Well, here it is:
I said I would revisit it and I did.
Some of you have heard me bash it here, but some of you may even remember me bashing it for years over on RT. But people keep defending it. So I gave it another spin.
And guess what?
It's not that fucking bad. It's really not. I can see why people, well, horror-people, who are, by their nature, very, very
forgiving, like this movie. I mostly enjoyed it myself.
That said, I did have to actively exercise a lot
of forgiveness to do so.
The thing is the movie starts out really well and moves along with a good bit of Carpenter style and competent filmmaking and good music and so forth for about 30 minutes or so before it slows down pretty significantly and i actually got bored for a while. When things get going, it basically consists of the actors in the movie becoming possessed, which is represented by, in some cases, a slight pallor to their makeup, and in other cases nothing more than how they act. In one hilarious case, a badly-balding chubby guy who died from a broken neck, stalks the others with merely his head turned to the right. That's it, that's the whole effect of having a broken neck, he just turned his head to the right and looked forward with his eyes. I laughed out loud when he walked out like that. And there's a chunk of the movie where these two just stand there like this and it's supposed to be scary.
Now, take that image out of context right quick, that image above is supposed to be scary. That's literally just two women standing next to each other with blank expressions on their face. Without the context, they could just be patiently waiting for an ice cream cone. The movie lingers on this "menace" for like 15 minutes.
Another hilarious part is a guy who locks himself in a closet and tells the people on the other side of the wall to dig him out but makes no effort to dig from his side for like 2 hours. Even though they tell him it could take hours, he does nothing from his side. When he is finally attacked, he is able to rip through the wall in like under a minute.
At one point, the hero drops down from a window into an alley that is bordered by... a fence! A fence that a 10 year-old could jump. But as he is descended on by homeless people, instead of just jumping the fence and fleeing to safety and getting help (which was, I assume, the point?), he clambers back up into a second-story window, barely escaping death, and ending up right back where he was. What was even the point of that scene?
A woman, who up until this point has probably been the least-noticeable character in the movie, gets a bruise from bumping into something. Not from touching the weird artifact0thingy, but just a random piece of equipment in the room. Later the bruise has turned into a very clear, two-inch by two-inch raised symbol on her skin, and she just shrugs it off and goes to take a nap.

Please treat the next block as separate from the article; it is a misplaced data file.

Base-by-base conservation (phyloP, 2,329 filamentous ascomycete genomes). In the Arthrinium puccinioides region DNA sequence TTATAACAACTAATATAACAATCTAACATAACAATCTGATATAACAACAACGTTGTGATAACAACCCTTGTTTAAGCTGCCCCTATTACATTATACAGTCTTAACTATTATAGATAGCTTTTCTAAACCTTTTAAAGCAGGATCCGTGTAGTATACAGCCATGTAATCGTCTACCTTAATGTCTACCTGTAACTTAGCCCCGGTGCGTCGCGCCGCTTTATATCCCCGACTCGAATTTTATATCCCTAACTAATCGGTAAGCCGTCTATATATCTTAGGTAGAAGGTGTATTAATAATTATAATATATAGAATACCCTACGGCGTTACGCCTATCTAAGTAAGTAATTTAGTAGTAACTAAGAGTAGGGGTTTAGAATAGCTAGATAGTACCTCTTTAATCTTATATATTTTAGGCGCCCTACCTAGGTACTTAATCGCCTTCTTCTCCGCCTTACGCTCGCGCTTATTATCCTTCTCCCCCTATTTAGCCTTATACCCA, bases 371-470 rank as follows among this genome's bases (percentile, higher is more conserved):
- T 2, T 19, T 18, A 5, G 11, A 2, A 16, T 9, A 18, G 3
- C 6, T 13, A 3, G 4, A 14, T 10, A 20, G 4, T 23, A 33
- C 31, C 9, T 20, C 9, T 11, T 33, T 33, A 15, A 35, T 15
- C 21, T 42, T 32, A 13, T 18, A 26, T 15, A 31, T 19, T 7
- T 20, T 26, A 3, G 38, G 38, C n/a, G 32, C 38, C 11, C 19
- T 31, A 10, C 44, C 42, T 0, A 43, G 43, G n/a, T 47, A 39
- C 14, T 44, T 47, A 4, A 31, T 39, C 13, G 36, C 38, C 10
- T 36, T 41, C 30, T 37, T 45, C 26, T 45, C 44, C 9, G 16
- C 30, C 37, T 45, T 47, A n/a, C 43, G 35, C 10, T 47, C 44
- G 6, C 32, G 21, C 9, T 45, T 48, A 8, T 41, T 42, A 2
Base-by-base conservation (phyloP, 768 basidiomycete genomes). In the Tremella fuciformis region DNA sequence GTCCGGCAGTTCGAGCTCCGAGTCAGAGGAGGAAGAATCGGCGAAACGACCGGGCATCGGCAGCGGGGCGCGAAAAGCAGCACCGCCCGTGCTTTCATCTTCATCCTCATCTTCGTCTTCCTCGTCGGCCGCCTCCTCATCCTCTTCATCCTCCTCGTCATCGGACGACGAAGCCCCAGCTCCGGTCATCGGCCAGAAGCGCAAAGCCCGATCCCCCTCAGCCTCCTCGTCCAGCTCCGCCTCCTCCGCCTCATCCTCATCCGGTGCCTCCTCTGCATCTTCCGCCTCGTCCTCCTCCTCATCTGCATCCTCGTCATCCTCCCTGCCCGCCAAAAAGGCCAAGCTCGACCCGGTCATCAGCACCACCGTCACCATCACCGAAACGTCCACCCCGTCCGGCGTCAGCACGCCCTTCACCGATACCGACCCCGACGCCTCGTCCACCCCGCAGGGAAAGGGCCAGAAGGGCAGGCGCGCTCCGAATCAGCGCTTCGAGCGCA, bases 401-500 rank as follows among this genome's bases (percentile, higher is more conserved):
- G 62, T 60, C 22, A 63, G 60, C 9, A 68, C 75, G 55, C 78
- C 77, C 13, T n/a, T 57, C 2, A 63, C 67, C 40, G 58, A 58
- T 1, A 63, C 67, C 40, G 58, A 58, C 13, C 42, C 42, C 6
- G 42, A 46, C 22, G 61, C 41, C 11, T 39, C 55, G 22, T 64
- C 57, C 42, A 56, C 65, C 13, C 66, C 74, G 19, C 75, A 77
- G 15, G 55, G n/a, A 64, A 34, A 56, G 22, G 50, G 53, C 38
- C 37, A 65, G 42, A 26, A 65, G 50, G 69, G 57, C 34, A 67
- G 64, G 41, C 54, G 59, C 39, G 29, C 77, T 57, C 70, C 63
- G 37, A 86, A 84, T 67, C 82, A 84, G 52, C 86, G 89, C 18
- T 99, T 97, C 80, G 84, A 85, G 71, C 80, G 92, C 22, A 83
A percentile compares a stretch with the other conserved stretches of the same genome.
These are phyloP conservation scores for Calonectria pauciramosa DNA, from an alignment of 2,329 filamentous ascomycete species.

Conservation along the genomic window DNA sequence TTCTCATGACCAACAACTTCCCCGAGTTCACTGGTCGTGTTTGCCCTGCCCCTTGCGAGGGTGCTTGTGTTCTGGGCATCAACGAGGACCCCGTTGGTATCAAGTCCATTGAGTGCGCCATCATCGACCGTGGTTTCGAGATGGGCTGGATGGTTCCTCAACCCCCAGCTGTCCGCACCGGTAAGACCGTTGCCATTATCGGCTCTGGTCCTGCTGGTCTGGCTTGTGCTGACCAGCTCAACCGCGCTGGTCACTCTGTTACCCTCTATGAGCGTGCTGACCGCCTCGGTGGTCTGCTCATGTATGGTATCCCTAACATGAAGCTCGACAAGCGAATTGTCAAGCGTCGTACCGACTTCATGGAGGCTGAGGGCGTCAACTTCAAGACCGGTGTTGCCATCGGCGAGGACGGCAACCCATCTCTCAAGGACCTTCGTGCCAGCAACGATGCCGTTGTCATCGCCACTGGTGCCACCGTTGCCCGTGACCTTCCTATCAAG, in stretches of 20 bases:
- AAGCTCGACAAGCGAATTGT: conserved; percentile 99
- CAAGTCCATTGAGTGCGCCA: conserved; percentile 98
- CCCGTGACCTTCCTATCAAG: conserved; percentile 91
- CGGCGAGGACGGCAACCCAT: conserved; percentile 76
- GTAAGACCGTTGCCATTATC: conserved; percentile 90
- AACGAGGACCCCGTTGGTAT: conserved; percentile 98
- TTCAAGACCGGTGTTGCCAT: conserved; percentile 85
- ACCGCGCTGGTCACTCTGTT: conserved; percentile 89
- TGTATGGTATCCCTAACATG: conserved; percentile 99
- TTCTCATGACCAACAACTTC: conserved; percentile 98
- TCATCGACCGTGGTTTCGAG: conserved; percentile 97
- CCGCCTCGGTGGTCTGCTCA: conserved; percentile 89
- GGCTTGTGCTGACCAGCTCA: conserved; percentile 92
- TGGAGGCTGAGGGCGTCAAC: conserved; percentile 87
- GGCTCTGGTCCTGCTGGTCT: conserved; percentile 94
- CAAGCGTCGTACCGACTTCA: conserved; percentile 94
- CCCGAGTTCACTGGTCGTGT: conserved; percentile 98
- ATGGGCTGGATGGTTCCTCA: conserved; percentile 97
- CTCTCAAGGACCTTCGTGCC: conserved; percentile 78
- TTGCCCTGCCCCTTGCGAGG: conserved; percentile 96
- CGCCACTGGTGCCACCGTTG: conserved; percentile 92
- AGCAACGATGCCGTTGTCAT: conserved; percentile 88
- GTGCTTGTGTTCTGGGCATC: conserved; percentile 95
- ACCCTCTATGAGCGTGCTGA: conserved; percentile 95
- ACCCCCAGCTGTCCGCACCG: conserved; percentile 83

At one point, three guys who we think are trapped in the building somehow meet in the middle of some huge back courtyard behind the church from which it appears literally anyone and everyone could have just escaped. But they go back inside and no one tries to get out this way again.
I could go on and on, and maybe even bringing up that approximately half the actors in this movie were able to act, but I will not dwell on the negatives here.
There are moments. There's some things done with insects and worms that are interesting. There's a cup of maggots. One dude sort of melts into a pile of beetles and falls apart. There's some backstory about a Brotherhood Of Sleep and about a dream that is not a dream but a warning from the future, which was interesting. (Unfortunately, there was also some less than half-baked stuff about the Father Of Satan, who may have been an alien and somehow he was stuck in the mirror-world, and some silly pseudo-physics mumbo-jumbo, and Jesus was actually some kind of soldier in the war against this demon, mumbo-jumbo, something, something). Finally the movie climaxes when one, and only one, of the possessed actually looks sort of scary for a bit, or at least like someone accidentally spilled a pizza on a blonde woman with a pony-tail. The pony-tail makes it.
Now, really, I actually did kind of like this movie just for its Carpenterism and some good-looking parts and some of the stuff he was trying to do here, and Donald Pleasance mumbling Donald Pleasancisms, and Victor Wong trying to make the shit he had to say not sound totally ridiculous... and I would watch it again - I wouldn't choose it, maybe, but I'd watch it again if a friend did or something. But I really do think that the best way to describe it is, like the pizza-lady, half-baked. Some of the ideas make sense and some of them make nonsense, and I don't think even Carpenter knew how he was going to make his premise turn into something scary for 90-ish minutes, and so it's really not for most of its run-time, and it is eye-rolling and laughable at some points. But, it's actually not at all meritless and I've seen much
worse horror movies.